Calculating and recovering SSP using the SSP calculator

There are two Statutory Sick Pay (SSP) calculators – one for working out how much SSP to pay and one for checking if you can recover any SSP from HM Revenue & Customs (HMRC). You’ll find both of these on the Employer CD-ROM and the HMRC website. The calculator for working out SSP on the Employer CD-ROM gives you full guidance and includes links to E14 Employer Helpbook for Statutory Sick Pay. Check you’re using…

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Calculating directors National Insurance contributions

Calculating directors National Insurance contributions

Special rules apply when you’re working out National Insurance contributions (NICs) for company directors. Directors have an annual earnings period. This means that, although you can work out NICs for each pay period in the same way as for other employees, you’ll need to recalculate the NICs due on an annual basis at the end of the tax year – or when the person stops being a director if this happens during the tax year….

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Calculating SMP recovery manually

Calculating SMP recovery manually

How much Statutory Maternity Pay (SMP) you can recover depends on the total amount of employer’s and employees’ Class 1 National Insurance contributions (NICs) you pay in the ‘relevant tax year’. The ‘relevant tax year’ is the tax year immediately before the tax year in which the qualifying week falls – this being the 15th week before the baby is due. 4 July 2009 17 March 2009 2007-08 1 January 2010 15 September 2009 2008-09…

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Calculating SPP recovery manually

Calculating SPP recovery manually

How much Statutory Paternity Pay (SPP) you can recover depends on the total amount of employer’s and employees’ Class 1 National Insurance contributions (NICs) you pay in the ‘relevant tax year’. The ‘relevant tax year’ is the tax year immediately before the tax year in which the qualifying week falls – this being the 15th week before the baby is due. 4 July 2009 17 March 2009 2007-08 1 January 2010 15 September 2009 2008-09…

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Calculating SSP manually

Calculating SSP manually

To work out how much Statutory Sick Pay (SSP) to pay manually, you’ll need to: decide if there’s a ‘period of incapacity for work’ (PIW) – and if it’s linked to an earlier PIW work out the number of qualifying days in the PIW take into account any waiting days work out the number of qualifying days to be paid work out the amount of SSP payable for the qualifying days You can read more…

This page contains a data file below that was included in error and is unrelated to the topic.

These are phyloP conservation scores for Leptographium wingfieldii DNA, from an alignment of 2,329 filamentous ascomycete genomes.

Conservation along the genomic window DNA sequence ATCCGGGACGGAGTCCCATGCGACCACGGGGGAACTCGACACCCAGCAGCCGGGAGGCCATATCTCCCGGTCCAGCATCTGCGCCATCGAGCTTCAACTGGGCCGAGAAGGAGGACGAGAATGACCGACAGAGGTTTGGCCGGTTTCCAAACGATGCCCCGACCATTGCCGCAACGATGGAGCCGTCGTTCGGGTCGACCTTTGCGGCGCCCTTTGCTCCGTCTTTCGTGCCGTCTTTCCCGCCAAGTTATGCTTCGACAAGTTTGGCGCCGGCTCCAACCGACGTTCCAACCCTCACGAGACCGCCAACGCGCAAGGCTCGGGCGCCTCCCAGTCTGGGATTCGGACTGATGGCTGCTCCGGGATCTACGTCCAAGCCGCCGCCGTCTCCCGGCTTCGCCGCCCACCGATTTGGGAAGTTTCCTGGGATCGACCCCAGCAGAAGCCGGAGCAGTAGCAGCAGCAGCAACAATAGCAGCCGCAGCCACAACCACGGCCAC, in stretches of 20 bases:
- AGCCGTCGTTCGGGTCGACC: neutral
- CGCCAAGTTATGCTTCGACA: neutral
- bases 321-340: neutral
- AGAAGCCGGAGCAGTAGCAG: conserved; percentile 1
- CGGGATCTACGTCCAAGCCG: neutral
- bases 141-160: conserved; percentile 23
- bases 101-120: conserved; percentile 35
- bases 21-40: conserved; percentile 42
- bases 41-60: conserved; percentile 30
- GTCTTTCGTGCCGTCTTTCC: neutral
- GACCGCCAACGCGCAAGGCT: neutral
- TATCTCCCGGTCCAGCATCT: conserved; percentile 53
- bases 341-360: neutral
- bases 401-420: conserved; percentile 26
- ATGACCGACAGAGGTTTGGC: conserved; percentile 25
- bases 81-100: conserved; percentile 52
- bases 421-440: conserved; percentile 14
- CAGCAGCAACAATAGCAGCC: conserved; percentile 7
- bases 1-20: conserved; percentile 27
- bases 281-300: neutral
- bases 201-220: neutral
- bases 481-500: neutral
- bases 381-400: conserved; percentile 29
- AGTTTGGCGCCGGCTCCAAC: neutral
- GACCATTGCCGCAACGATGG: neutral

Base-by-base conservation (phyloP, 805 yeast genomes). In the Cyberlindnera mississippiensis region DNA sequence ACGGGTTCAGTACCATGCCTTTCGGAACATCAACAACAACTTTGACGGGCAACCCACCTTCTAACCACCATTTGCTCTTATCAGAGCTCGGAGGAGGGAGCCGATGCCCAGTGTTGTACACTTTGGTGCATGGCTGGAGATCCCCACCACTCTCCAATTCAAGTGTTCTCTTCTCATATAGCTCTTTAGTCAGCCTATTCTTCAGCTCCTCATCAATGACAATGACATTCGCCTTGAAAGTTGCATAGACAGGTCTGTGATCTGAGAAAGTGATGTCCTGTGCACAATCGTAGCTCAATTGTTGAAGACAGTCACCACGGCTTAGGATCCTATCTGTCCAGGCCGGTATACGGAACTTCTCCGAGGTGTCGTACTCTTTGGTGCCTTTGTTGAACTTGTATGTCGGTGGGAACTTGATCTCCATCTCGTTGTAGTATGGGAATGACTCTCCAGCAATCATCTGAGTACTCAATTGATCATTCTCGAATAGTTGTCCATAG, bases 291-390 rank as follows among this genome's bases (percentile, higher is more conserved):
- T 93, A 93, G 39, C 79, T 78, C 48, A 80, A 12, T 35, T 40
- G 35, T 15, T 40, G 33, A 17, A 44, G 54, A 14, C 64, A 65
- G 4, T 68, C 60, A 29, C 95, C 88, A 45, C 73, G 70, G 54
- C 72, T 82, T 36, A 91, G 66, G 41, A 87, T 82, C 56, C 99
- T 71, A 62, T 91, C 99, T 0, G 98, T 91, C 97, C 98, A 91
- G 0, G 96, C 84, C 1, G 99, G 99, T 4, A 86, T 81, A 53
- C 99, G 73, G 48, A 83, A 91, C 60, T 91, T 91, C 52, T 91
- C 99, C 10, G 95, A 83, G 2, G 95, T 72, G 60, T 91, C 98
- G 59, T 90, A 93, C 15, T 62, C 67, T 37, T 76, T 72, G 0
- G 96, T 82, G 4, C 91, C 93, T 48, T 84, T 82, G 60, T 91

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Calculating SSP recovery manually

Calculating SSP recovery manually

To calculate Statutory Sick Pay (SSP) recovery manually you’ll need to: add up all the SSP you paid during the tax month work out your total Class 1 National Insurance contributions (NICs) liability for the tax month work out how much 13 per cent of the month’s NICs liability comes to see if the SSP you paid is more than 13 per cent of your NICs liability This method is called the Percentage Threshold Scheme….

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Changes to your employees tax code

Changes to your employees tax code

HM Revenue & Customs (HMRC) may tell you to change an employee’s tax code if their personal circumstances change. They’ll do this by sending you a form P6. They can’t tell you why the tax code’s changed because it’s confidential, but they’ll explain the reason to your employee when they tell them about the change. When you get a P6, you must use the new tax code from the next pay day onwards unless HMRC…

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Changing the terms of a salary sacrifice arrangement

Changing the terms of a salary sacrifice arrangement

In general, if you wish to allow your employee to ‘opt in’ and ‘opt out’ of a salary sacrifice arrangement, you’ll have to alter their contract with each change. This is because the employee’s contract must spell out clearly what their cash and non-cash entitlements are at any given time. If a salary sacrifice arrangement allows an employee to swap between cash earnings and a non-cash benefit whenever they like, then they haven’t really sacrificed…

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Check whether a balancing payment or refund is required

Check whether a balancing payment or refund is required

What to do Your completed Employer Annual Return shows you the total amount of PAYE (Pay As You Earn) tax and Class 1 National Insurance contributions (NICs) you should have paid to HM Revenue & Customs (HMRC) for the tax year. Compare this figure against the amount you actually paid to HMRC with your 12 monthly/4 quarterly tax/NICs payments: if the amount you have paid is higher than it should have been, HMRC will automatically…

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Class 1A National Insurance payment deadlines

Class 1A National Insurance payment deadlines

(BACS Direct Credit, internet or telephone banking, debit card over the internet, CHAPS, Paymaster, Bank Giro, Post Office) cleared payment must reach HM Revenue & Customs’ (HMRC) account no later than this date cleared payment must reach HMRC’s bank account by the last bank working day before 22 July cheque must reach the HMRC Accounts Office no later than this date cheque must reach the HMRC Accounts Office by the last bank working day before…

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Class 1A NICs: expenses and benefits

Class 1B NICs: PAYE Settlement Agreements (PSAs)

Commercial payroll software

Commercial payroll software